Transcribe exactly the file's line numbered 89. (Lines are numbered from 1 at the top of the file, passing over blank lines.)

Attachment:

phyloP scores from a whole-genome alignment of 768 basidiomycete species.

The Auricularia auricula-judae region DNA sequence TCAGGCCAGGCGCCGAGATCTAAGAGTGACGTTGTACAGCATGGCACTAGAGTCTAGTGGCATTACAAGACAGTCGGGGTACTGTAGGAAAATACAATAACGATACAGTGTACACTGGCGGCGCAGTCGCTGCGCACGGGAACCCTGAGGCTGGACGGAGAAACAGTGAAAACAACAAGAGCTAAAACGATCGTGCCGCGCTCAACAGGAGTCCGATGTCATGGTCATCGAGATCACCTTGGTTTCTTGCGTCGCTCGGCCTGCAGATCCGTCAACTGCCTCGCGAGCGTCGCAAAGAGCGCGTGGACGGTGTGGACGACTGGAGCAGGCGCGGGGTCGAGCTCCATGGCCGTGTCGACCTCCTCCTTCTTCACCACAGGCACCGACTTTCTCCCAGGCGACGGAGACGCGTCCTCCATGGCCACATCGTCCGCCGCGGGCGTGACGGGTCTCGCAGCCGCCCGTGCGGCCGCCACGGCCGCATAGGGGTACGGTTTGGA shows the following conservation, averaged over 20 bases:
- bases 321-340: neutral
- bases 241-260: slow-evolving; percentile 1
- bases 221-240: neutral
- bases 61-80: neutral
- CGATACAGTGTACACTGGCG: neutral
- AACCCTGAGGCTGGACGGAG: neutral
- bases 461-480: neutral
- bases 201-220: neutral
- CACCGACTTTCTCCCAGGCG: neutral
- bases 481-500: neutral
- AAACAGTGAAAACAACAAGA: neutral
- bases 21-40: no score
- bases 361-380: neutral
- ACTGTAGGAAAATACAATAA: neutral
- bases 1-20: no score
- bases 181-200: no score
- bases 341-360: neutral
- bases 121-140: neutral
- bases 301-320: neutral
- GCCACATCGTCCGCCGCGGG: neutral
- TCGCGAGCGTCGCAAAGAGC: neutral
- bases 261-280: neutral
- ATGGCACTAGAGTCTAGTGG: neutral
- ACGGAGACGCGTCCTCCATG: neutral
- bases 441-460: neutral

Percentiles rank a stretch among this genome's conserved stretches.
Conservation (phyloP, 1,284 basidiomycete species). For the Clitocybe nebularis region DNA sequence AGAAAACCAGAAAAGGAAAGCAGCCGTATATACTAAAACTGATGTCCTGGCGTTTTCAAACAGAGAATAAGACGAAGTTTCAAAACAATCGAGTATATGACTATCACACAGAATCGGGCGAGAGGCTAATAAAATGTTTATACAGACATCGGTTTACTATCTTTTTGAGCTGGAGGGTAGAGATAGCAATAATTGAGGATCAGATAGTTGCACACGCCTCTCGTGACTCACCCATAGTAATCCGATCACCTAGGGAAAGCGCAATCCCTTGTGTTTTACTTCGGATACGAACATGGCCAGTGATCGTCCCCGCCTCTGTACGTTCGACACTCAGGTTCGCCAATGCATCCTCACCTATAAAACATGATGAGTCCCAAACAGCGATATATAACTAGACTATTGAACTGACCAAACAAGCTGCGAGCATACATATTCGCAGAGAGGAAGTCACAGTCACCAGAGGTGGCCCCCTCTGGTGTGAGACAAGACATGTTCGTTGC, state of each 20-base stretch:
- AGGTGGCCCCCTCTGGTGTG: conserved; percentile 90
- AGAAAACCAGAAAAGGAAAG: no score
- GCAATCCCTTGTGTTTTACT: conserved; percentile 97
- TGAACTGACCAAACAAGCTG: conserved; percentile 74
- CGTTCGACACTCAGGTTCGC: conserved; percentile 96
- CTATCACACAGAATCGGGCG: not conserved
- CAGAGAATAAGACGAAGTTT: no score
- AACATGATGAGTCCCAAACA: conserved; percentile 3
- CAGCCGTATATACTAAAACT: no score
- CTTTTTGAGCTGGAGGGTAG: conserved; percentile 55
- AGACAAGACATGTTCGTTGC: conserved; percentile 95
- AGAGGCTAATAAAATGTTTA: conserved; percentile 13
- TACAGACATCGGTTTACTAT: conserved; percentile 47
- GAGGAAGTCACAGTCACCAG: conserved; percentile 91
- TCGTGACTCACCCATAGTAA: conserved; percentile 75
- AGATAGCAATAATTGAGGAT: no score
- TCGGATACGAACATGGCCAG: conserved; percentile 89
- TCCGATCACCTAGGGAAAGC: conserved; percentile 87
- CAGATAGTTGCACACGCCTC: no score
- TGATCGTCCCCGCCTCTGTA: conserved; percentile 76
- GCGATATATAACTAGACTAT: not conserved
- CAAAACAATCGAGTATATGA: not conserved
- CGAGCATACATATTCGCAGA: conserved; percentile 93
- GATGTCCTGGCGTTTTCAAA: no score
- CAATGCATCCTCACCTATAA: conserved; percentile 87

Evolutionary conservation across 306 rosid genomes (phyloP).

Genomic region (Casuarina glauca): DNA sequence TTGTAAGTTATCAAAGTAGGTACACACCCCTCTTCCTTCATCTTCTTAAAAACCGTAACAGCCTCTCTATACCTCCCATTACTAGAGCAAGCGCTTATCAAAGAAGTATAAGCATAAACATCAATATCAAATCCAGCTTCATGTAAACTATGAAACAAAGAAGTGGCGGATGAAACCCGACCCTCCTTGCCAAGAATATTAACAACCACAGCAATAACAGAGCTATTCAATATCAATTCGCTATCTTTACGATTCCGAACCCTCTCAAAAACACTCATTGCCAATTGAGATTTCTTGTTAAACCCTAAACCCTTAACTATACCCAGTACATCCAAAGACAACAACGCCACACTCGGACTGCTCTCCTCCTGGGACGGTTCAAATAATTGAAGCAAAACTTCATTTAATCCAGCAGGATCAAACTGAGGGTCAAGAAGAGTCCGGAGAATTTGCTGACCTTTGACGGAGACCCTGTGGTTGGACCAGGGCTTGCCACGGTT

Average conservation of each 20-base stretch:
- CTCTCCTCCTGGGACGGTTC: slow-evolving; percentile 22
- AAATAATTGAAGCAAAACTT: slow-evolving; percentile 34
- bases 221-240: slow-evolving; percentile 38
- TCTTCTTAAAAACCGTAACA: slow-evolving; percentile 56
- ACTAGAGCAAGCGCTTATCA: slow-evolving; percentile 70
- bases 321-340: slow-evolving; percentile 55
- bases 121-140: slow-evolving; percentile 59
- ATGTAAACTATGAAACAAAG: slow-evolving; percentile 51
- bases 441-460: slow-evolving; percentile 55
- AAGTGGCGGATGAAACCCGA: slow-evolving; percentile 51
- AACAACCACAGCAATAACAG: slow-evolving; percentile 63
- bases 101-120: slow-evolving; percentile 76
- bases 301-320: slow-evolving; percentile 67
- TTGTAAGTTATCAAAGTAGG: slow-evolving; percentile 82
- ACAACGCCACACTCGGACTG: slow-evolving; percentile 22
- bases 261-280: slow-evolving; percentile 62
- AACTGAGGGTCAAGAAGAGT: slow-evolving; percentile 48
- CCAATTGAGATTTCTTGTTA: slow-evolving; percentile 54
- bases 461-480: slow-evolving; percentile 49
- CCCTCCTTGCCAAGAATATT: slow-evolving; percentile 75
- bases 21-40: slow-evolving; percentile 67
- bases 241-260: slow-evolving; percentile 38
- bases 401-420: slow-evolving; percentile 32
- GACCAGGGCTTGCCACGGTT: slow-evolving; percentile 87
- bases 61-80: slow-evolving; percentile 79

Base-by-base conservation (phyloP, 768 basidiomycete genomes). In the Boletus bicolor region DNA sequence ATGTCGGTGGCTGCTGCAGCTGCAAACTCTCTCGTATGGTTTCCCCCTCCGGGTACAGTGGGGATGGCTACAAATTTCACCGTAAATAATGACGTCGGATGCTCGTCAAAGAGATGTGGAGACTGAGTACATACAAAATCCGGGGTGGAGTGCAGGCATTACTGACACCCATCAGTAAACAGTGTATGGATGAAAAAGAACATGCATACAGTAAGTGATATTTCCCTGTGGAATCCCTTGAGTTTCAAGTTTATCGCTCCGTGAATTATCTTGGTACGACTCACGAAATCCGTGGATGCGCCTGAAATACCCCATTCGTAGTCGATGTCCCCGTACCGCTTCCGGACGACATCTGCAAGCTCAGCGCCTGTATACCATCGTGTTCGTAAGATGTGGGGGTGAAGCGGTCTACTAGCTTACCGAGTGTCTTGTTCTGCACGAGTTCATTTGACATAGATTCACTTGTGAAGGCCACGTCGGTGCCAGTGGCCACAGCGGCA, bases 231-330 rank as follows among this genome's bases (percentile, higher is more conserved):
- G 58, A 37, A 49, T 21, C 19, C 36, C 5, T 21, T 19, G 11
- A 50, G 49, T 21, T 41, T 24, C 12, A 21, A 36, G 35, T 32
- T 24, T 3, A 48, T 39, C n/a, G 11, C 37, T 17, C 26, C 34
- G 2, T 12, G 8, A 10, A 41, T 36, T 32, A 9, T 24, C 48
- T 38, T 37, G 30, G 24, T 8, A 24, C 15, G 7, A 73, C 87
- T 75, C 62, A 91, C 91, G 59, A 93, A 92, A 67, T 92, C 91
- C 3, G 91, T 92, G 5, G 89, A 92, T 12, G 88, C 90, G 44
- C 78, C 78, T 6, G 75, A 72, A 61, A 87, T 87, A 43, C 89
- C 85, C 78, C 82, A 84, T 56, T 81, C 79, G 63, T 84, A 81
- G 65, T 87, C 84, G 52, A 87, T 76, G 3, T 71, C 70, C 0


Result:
- T 75, C 62, A 91, C 91, G 59, A 93, A 92, A 67, T 92, C 91